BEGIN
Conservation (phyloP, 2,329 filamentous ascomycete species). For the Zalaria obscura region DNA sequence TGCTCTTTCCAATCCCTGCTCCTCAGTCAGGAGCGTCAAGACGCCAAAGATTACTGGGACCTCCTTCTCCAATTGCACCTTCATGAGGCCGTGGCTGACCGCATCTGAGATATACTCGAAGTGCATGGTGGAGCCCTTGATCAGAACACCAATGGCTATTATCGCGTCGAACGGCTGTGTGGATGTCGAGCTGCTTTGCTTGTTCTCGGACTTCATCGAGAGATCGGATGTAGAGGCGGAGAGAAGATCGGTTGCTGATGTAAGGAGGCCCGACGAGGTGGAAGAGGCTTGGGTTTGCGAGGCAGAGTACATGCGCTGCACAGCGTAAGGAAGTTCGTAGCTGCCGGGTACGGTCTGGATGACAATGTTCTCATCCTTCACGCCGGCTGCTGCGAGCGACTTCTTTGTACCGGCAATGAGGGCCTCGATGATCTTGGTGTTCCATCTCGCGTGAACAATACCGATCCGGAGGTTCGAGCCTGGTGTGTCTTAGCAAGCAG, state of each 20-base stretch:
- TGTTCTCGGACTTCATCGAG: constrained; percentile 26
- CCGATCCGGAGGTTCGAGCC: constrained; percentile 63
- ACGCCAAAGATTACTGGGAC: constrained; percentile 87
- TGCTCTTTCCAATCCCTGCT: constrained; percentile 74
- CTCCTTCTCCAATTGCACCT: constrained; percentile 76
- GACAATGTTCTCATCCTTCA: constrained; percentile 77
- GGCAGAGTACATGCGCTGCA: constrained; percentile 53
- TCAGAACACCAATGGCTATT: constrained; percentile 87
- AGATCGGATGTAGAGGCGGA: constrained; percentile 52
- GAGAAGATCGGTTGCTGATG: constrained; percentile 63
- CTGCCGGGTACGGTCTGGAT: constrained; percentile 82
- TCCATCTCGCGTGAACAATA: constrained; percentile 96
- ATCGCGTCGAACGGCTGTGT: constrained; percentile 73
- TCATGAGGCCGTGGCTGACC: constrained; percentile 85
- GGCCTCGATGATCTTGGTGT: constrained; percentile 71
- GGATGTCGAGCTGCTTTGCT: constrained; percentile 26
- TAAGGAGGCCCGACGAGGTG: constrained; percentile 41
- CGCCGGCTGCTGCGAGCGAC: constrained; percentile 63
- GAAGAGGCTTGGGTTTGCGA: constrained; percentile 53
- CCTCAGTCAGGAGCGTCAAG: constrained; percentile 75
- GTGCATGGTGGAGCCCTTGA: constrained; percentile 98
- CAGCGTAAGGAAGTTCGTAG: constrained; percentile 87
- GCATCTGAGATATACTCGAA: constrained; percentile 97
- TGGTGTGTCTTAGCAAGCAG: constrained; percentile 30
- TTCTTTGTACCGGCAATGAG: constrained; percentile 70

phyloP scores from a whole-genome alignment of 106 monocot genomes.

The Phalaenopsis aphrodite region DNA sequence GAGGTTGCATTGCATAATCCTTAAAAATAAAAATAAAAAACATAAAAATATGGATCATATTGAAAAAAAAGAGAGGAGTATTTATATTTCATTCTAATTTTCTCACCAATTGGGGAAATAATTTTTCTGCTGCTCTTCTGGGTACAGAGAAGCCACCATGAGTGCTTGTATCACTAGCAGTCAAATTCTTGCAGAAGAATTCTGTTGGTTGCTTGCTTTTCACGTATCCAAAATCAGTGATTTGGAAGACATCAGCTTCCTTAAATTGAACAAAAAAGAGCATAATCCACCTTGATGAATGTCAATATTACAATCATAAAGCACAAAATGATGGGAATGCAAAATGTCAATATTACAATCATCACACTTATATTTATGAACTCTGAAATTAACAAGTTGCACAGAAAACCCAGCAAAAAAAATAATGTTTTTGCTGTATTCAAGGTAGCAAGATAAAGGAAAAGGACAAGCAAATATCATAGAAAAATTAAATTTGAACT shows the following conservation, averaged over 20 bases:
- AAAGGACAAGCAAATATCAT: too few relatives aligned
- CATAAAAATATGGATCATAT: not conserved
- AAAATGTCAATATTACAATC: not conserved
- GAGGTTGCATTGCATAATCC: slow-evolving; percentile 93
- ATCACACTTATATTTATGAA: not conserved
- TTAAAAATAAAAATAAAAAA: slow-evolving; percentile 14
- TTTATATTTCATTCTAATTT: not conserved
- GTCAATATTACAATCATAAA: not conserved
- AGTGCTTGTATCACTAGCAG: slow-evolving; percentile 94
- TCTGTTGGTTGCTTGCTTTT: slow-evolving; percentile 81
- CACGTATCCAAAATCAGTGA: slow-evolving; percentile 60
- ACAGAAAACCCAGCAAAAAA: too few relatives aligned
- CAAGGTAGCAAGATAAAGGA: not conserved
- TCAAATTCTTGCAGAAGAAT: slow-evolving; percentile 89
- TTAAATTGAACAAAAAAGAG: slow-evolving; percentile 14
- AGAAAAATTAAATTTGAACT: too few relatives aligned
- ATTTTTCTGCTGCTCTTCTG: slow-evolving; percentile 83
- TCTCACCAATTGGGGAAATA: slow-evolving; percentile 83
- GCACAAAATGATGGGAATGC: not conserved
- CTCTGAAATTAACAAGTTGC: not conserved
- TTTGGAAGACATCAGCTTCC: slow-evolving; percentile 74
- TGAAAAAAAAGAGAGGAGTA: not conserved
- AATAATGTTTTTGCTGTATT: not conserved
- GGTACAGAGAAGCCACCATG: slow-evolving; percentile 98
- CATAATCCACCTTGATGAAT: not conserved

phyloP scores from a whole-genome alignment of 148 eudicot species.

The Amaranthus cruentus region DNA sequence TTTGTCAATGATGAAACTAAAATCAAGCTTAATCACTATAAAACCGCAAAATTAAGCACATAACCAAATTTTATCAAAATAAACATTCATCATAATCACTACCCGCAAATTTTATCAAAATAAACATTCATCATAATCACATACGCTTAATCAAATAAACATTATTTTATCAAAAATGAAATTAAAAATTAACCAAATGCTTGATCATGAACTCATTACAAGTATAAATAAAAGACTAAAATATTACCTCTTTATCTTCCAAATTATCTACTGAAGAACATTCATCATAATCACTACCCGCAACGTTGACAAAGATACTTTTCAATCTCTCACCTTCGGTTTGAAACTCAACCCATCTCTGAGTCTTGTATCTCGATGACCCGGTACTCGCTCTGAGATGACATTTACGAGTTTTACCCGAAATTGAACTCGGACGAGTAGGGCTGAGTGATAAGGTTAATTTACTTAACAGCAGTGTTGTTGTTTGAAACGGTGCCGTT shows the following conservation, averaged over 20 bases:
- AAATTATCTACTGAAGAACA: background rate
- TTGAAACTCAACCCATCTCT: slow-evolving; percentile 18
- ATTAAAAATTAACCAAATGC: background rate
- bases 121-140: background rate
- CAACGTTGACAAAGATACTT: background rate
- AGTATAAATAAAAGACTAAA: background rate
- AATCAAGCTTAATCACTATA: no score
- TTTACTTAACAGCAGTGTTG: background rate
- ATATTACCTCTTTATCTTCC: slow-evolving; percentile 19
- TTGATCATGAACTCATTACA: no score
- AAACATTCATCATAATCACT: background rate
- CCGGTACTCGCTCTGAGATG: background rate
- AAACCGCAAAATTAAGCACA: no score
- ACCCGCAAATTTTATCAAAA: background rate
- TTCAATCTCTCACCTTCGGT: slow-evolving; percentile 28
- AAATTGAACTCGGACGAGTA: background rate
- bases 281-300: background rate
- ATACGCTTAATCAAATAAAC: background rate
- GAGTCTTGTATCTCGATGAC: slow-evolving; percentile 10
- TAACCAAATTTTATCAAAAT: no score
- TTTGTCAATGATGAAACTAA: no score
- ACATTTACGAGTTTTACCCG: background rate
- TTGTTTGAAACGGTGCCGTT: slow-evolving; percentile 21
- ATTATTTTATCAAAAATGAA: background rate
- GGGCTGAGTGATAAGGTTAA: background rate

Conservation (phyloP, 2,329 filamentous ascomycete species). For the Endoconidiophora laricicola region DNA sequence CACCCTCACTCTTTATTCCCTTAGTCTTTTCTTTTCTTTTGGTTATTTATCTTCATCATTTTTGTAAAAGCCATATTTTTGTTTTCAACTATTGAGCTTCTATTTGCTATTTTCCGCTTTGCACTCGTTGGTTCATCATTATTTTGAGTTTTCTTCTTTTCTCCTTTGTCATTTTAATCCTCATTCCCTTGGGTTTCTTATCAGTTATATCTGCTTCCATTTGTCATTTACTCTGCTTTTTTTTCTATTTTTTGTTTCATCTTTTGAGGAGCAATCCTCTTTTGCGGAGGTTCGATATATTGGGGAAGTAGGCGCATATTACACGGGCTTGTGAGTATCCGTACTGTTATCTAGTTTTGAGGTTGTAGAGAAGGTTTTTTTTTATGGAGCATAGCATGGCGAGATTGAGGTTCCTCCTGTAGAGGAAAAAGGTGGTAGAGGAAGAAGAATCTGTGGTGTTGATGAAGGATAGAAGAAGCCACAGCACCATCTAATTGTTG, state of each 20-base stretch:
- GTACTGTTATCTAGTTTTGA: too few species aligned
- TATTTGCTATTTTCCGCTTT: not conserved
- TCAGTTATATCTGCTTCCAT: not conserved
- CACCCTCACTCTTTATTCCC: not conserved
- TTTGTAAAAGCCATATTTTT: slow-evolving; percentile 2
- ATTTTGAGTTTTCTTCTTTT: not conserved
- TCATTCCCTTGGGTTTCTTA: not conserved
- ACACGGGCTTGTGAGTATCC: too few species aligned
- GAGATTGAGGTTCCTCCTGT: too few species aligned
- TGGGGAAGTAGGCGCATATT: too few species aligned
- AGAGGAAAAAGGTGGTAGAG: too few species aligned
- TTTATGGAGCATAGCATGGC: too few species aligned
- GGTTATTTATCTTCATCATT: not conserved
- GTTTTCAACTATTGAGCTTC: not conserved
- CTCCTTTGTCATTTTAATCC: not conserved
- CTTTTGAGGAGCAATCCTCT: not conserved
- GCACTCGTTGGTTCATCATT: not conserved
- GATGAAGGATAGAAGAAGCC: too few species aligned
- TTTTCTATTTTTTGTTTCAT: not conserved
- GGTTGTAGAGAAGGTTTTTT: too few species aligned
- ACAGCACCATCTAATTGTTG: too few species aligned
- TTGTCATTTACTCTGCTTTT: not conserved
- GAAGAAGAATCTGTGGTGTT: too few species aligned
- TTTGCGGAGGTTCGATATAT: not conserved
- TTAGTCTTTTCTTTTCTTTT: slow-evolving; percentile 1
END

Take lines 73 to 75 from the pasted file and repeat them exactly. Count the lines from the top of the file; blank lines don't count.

- ATACGCTTAATCAAATAAAC: background rate
- GAGTCTTGTATCTCGATGAC: slow-evolving; percentile 10
- TAACCAAATTTTATCAAAAT: no score